Tipperary scored 2-11 of their 2-12 halftime total from play. It could have been much more. Barry Hennessy will have reason to remember this game. His puck outs were poor, particularly those short ones but also the fact that he didn’t vary the long pucks too much either. He didn’t look at all settled in the goal.
The Limerick full backline were under massive pressure but also the half backline and midfield. Stephen Walsh was the extra man and he didn’t know what to do and former Limerick manager Donal O’Grady wrote in the Irish Examiner: “Stephen Walsh was left as a spare defender with no specific role, marking space”.
You need to be a very good player to play this role and need to be able to read the game and also have the skills to cope with time on the ball. I mentioned during the league how Stephen Walsh always runs with the ball and in lots of cases winds up losing it.
He was not alone as Richie McCarthy and Seamus Hickey were well beaten. McCarthy just could not cope with the movement and skills of Seamus Callanan. Seamus Hickey was taken apart by John “Bubbles” O’Dwyer. This was a master class from O’ Dwyer who showed balance, crisp hands and superb finishing.
The Limerick half backline was also in massive trouble, Gavin O’Mahony did have some good spells but overall they were hurling from the back foot. Tom Condon has served Limerick well but I said a few months ago that playing in the half backline would damage his hurling and it has. Corner-back is his best position.
The Limerick midfield lost the battle to Tipperary and just could not match the energy showed by McGrath and Woodlock. Paul Browne was fit to play but moving him to half forward and subs bench has destroyed his confidence. I have asked the question before - why was he moved?
Declan Hannon did start the game well, he finished with three points but they were all from loose play. He was unable to win direct ball. Indeed Limerick struggled to win puck outs and most ball in the air.
David Breen scored a point, was fouled twice which resulted in points and was taken off. I could name a few that could have gone before him. Donal O’Grady was better than previous games but was once again taken off. Shane Dowling finished the game with 1-7 with three of those points from play. Graeme Mulcahy found it difficult to make progress while Cian Lynch showed flashes but he was well minded.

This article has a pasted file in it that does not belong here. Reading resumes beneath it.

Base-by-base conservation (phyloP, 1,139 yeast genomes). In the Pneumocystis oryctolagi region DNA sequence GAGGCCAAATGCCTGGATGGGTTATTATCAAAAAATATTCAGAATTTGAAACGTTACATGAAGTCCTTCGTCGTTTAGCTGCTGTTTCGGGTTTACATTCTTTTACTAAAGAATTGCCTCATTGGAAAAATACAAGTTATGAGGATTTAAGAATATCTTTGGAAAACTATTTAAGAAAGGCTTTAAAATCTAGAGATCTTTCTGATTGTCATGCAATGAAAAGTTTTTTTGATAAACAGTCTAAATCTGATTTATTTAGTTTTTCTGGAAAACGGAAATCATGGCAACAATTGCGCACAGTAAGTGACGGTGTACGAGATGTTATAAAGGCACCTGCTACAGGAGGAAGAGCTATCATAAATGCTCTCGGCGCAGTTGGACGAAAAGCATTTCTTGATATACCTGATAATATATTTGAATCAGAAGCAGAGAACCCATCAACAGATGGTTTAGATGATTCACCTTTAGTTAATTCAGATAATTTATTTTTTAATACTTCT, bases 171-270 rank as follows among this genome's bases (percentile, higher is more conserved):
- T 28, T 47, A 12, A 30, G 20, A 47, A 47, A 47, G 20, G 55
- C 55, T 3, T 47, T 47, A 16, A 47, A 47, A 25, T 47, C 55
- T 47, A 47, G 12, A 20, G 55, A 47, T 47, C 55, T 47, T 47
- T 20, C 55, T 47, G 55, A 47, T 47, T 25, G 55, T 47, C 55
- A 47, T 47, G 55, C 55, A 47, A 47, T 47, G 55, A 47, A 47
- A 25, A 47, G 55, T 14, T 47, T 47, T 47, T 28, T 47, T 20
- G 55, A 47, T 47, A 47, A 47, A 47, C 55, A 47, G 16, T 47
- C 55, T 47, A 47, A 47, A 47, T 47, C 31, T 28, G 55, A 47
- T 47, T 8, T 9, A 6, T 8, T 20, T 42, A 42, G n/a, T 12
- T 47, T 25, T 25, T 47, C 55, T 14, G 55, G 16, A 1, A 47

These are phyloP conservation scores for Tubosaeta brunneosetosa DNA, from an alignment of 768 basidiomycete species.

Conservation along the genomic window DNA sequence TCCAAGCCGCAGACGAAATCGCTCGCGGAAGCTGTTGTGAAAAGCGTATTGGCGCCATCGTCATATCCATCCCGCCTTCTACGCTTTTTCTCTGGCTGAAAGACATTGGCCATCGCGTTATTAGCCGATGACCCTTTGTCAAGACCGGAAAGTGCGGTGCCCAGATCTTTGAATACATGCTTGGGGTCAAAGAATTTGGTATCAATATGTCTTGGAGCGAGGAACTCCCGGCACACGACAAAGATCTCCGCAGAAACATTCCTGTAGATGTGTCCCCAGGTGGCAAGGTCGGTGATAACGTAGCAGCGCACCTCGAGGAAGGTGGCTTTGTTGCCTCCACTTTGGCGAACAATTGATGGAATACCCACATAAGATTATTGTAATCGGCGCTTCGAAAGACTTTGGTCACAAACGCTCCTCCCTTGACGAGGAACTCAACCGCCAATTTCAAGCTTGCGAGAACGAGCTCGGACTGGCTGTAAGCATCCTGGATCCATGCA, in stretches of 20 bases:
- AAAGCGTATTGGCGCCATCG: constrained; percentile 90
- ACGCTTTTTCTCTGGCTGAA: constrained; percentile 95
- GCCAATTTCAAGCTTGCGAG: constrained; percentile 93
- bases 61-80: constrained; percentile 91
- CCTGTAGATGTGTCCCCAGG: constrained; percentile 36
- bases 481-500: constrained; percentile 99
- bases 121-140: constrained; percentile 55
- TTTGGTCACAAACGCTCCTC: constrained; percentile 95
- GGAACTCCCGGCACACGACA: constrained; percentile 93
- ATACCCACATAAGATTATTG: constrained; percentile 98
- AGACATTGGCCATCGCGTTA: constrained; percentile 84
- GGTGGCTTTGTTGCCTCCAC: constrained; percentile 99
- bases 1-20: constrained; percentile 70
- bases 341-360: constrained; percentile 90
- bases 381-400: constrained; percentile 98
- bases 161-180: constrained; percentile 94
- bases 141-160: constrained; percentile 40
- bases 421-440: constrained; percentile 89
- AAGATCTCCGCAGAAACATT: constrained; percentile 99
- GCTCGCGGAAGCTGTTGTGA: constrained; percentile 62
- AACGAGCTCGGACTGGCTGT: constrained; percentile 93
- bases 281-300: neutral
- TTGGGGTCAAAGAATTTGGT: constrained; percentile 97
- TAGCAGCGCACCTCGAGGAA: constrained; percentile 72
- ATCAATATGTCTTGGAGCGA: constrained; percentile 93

Limerick have made no progress and only one new player has come through. Our young players have nowhere to develop and as previously written we are miles away from what new manager Derek McGrath has done in Waterford - 13 minors of the 2013 team, that Limerick beat in the Munster final, now on the senior panel. Where are our minors of the past few years? Why have they been overlooked?
Tipperary had no press night and kept it low key as Eamonn O’Shea said in an interview after the match “we send the message internal rather than external”, not so in Limerick. When will we ever learn? There is a huge amount of learning to be done on the line and on the field.
We saw lots of interviews last week but the words used did not match what we saw on the field but of more importance on the line. It’s time to focus on the business of hurling and what is required to get the team right. Limerick are facing a rebuilding job on the evidence of what we saw last Sunday. They have been given a life line with the draw but huge work needs to be done in a short time. Is it too late?
Thomas Conway, RIP
Finally a great gael passed away last week, Thomas Conway who loved Camogue Rovers and Limerick hurling. His passing was much too soon at just 39 and to his family and friends I offer my sincere sympathies